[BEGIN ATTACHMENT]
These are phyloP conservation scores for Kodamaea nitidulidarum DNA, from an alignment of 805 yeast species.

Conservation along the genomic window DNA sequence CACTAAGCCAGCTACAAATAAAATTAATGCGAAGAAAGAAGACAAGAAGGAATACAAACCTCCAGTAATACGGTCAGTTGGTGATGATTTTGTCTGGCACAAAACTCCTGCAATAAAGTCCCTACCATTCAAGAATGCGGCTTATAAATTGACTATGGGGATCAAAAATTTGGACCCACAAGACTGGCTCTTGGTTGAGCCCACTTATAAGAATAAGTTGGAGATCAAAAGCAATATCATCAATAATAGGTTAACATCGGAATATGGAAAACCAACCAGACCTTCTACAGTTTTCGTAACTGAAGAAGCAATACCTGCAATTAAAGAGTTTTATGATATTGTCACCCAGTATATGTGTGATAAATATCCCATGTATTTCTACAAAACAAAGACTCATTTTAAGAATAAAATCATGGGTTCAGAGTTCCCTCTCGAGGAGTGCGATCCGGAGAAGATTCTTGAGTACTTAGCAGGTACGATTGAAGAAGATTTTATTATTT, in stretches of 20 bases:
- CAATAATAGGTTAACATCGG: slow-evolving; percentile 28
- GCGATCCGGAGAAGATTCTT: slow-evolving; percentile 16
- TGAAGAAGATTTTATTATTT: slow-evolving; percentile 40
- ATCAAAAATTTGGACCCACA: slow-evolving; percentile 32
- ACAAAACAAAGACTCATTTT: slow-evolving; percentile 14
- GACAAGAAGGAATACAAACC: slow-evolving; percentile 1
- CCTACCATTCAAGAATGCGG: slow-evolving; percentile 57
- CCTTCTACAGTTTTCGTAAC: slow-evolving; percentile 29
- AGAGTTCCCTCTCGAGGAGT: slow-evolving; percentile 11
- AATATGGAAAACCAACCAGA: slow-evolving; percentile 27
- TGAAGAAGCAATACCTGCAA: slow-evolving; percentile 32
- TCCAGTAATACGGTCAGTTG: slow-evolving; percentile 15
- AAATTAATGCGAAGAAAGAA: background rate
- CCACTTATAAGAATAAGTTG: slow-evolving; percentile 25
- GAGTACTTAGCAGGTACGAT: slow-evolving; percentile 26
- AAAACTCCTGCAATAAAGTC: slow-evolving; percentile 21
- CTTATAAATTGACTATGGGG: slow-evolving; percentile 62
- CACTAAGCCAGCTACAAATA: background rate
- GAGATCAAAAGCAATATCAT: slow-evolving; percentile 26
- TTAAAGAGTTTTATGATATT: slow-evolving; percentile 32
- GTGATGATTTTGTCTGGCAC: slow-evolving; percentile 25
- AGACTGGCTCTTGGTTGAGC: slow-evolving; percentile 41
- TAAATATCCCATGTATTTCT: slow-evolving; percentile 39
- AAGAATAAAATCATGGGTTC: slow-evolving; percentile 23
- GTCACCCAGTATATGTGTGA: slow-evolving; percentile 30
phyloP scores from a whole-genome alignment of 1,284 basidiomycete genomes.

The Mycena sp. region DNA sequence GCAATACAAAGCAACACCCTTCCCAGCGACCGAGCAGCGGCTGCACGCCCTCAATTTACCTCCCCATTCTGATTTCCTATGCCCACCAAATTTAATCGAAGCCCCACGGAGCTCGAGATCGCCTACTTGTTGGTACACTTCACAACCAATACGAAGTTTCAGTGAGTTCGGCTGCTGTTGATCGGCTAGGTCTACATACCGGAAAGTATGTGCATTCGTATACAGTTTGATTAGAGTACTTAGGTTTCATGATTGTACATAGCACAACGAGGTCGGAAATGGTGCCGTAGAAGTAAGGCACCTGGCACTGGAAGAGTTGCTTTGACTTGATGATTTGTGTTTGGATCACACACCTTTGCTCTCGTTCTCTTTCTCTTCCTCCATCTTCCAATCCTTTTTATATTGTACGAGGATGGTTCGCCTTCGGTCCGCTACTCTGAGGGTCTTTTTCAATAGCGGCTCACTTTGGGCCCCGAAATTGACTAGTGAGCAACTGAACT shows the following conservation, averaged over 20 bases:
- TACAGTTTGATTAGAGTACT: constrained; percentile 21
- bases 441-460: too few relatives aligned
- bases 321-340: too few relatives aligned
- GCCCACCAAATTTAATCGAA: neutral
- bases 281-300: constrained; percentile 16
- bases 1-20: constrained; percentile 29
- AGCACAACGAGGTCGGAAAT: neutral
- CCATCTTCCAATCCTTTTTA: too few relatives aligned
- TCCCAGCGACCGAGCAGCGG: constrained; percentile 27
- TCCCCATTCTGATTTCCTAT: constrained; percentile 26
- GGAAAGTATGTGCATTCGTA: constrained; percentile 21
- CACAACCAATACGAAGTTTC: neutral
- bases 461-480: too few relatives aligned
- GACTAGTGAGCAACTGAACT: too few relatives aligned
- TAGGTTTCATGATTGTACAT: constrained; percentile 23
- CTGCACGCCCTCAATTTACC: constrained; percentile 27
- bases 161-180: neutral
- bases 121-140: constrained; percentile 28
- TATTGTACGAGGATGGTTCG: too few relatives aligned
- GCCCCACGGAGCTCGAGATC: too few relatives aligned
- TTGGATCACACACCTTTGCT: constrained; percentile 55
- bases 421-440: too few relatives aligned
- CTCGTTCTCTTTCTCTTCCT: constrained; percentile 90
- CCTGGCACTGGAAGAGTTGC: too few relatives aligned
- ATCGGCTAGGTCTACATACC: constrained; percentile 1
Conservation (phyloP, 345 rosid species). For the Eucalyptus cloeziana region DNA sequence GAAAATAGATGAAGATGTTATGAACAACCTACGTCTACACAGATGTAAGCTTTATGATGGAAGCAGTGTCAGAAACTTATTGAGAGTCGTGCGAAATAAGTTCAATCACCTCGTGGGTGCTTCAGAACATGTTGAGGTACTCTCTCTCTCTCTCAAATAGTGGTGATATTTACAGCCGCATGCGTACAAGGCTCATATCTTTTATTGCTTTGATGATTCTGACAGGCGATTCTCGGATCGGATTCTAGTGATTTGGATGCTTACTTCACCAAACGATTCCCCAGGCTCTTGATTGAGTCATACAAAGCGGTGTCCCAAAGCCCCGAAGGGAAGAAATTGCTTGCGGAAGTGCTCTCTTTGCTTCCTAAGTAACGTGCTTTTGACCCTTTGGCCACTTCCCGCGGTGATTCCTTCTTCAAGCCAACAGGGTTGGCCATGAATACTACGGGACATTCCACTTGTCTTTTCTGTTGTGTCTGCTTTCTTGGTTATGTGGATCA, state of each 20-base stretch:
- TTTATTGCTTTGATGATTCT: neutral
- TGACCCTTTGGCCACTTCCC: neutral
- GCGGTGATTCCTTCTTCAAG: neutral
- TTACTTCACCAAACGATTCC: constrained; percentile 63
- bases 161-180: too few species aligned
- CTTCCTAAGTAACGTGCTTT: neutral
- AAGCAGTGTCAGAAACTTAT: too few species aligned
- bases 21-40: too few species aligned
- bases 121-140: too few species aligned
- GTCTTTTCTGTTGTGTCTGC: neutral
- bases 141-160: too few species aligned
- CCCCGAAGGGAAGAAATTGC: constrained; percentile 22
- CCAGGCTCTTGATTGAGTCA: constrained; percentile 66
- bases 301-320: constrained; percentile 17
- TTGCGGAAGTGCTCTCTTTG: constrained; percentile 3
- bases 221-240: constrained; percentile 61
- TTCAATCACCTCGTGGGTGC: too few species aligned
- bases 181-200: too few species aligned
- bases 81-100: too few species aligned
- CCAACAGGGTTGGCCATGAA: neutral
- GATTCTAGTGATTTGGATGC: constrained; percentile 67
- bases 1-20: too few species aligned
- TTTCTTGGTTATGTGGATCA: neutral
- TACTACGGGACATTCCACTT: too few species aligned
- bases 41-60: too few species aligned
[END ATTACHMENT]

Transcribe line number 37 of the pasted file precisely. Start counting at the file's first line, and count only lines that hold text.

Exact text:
- CCATCTTCCAATCCTTTTTA: too few relatives aligned